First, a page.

The "realpolitik" that is so dear to Western leaders should be realistic by definition! This process should not be regarded as rewarding the anti-democratic steps of the Russian leadership. It must be understood that the government in power is going to use this to justify its actions inside Russia, to legitimize them. In Washington or Paris, everyone knows—and it is enough to re-read Wikileaks to be convinced of this—who are the most corrupt Russian leaders, the ones who reduce President Medvedev’s reformist ambitions to mere broken promises. At the same time, for instance, Russia should be allowed to join the WTO, inasmuch as the Russian people should not be punished for their corrupt and law-breaking officials.
4. In relation to your own personal situation, the Moscow City Court confirmed your sentence of 13 years of deprivation of liberty last month, which means that you have now exhausted all legal channels in your country. Will you now adopt a low profile in the hope of an early release for good behavior, or will you continue to openly express your opinion, as you have been doing for the past eight years? You smiled when then the court issued its verdict in relation to you. You risk being thrown in solitary confinement for giving interviews—and yet you give them anyway. Why do you do these things? Have you no fear?
In 2006, when it became known that a second case against me was being prepared, I realized that perhaps I would have to spend the rest of my life in jail. In the first years of the recreation of Russia, like many of our friends, we fought for the democratization of the country, although we made many mistakes. The last years before the arrest, I was actively engaged in civic activity focused at fighting for civil liberties: I funded the opposition, supported independent mass media, and helped in the work of teaching youth how to be politically informed.
Jail changed the means, but not the goal. The situation is such that my line of behavior in prison no longer carries potential threats for my friends, family, and colleagues. For myself I am not afraid. And life without a goal—is not life.
When I was still a child, I discovered a thought that resonated strongly with me: "It is better to shine brightly and then burn out than to slowly smoulder aimlessly." That is how I live.
5. Just after the court of appeal had delivered its decision, you officially applied for conditional early release on parole, since you had already served half of your sentence. Do you truly believe in such a possibility?
In theory, even after this second verdict, by law I am technically already eligible for parole: Indeed, I have spent more than half my term in jail. Political will is needed for this to happen. But I will keep on trying—in the hope that one day justice will carry the day over political diktat.
6. Can it be said that Vladimir Putin is today the only obstacle to your release, or at least to a fairer trial?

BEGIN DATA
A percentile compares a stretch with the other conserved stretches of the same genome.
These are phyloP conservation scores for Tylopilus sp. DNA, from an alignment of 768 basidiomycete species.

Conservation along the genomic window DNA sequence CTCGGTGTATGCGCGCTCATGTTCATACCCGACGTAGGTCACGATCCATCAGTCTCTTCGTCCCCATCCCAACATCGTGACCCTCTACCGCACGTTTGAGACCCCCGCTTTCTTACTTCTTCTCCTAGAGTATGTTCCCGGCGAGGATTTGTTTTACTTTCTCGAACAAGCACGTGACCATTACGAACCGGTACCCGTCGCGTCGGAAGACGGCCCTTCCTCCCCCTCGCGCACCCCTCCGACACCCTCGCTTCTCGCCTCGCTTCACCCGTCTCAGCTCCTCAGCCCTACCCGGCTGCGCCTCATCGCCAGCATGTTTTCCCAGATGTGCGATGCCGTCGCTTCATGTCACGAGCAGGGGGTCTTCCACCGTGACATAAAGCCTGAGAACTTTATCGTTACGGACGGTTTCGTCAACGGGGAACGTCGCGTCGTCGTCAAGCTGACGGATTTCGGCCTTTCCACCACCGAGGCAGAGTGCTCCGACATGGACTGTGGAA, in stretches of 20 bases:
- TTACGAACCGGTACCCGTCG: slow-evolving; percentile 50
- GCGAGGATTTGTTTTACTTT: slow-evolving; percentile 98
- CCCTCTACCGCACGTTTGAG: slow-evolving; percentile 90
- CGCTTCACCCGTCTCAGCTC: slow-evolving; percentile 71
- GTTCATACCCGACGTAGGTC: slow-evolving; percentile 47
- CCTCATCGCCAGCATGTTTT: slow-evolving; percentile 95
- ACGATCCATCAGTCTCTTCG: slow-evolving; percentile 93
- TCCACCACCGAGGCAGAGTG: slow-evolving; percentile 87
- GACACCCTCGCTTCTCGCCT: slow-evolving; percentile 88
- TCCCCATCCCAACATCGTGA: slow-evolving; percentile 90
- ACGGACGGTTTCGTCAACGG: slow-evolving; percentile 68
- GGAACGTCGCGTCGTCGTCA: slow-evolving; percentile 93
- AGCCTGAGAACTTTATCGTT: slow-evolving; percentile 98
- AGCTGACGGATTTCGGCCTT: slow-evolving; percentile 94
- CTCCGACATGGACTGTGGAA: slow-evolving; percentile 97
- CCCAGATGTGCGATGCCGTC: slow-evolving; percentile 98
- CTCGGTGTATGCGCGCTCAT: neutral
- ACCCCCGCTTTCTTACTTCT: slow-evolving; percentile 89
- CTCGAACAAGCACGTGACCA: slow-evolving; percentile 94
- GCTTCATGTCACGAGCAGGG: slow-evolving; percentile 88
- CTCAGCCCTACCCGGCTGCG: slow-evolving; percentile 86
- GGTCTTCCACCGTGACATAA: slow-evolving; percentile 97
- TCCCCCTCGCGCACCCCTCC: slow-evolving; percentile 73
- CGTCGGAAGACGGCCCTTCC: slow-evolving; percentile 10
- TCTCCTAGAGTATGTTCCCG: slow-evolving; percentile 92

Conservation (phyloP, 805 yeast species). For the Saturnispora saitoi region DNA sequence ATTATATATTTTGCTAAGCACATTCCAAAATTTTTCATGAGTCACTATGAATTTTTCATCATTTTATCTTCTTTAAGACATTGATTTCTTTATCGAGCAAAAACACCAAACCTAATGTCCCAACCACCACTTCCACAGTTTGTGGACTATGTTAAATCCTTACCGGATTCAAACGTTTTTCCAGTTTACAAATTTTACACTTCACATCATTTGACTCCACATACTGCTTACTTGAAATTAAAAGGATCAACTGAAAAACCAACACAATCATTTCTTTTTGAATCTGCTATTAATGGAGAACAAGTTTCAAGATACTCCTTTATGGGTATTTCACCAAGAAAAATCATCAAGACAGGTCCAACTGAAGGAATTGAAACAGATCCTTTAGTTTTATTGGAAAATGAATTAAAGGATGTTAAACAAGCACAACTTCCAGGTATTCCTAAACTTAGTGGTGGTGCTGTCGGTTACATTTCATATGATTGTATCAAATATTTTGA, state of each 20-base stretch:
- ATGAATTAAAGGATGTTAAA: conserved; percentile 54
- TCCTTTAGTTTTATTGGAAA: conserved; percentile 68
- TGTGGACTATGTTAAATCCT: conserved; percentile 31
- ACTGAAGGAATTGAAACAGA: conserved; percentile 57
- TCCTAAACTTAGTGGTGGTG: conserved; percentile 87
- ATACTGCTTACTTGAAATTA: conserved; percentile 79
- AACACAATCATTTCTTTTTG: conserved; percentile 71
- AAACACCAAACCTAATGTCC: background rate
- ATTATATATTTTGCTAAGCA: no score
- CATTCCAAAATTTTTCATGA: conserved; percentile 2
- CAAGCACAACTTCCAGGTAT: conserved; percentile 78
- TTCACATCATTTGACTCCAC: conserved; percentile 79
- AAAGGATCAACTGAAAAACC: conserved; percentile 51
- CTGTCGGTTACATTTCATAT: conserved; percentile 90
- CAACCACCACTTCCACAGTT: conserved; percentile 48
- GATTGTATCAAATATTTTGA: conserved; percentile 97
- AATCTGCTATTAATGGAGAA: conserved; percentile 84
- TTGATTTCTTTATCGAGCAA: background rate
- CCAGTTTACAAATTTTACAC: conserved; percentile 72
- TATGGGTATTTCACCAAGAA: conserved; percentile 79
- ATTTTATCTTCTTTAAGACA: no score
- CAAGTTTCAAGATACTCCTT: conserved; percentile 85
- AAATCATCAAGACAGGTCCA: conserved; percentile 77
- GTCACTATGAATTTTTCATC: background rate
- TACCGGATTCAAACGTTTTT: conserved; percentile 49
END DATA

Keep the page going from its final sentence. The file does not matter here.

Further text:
Vladimir Putin has designated me his personal enemy. As can be seen, he shares with Stalin a vision of the role of the judiciary that is incompatible with international standards. And still, he is not the only one like this in Russia. There is a whole group of people who have become billionaires and multi-millionaires on the rout of Yukos who are impeding my release. And who are going to impede it, irrespective of the degree of Vladimir Putin’s personal involvement in the process.
7. Putin accuses you of having blood on your hands. Nevertheless, you have never been charged with murder or attempted murder. Do you believe a third trial, that would take these charges up, is possible?
It will take a lot to surprise me after the charges that I had stolen all the oil produced by Yukos; that said, you just said it yourself: I have never been charged with something like that. I prefer to proceed from the facts.
8. Do you believe that you will be released at the end of your term in 2016?
It seems pretty obvious to me that my release doesn’t depend on me. So you should ask someone else this question.
9. In your line of defense, you have always sought to make a contrast between Putin and Medvedev. At the same time, the Russian political opposition (Vladimir Ryzhkov, Mikhail Kasyanov) deems that there is no difference between them. Do you still believe that such a strategy is the right one?
These two men differ in their background, their personal qualities and their vision of Russia’s future. The question should rather be: Can the President carry out his vision? Today, there is a significant gap between Dmitry Medvedev’s declared ambitions and the reality of the Russian government’s actions. I think that this does not go unnoticed, either in Russia or in other countries.
10. Do you believe that Medvedev had a chance to change the situation with rule of law in Russia (including the situation with the second "Yukos case"), and why didn’t he use his chance?
All I can say is that the situation regarding rule of law in Russia has not improved since Dmitry Medvedev became president. Unfortunately, I know this only too well. Did he try? I would say "yes." Did he succeed? The answer must be "no."
11. According to you, who of the participants in the "Putin-Medvedev" tandem will become the presidential candidate in the 2012 elections?
This question should be asked of the tandem.
12. Would you like Dmitry Medvedev to remain president for a second term?
In actuality, the question should be this: if Medvedev is elected for a second term, will he be able to conduct the reforms he has been unsuccessfully calling for ever since his election? Today there is no answer to it.
13. Do you think that you still represent a threat to the Russian power? What does this threat consist of?
According to president Medvedev, the answer to this question is: "No, absolutely not." I share this point of view.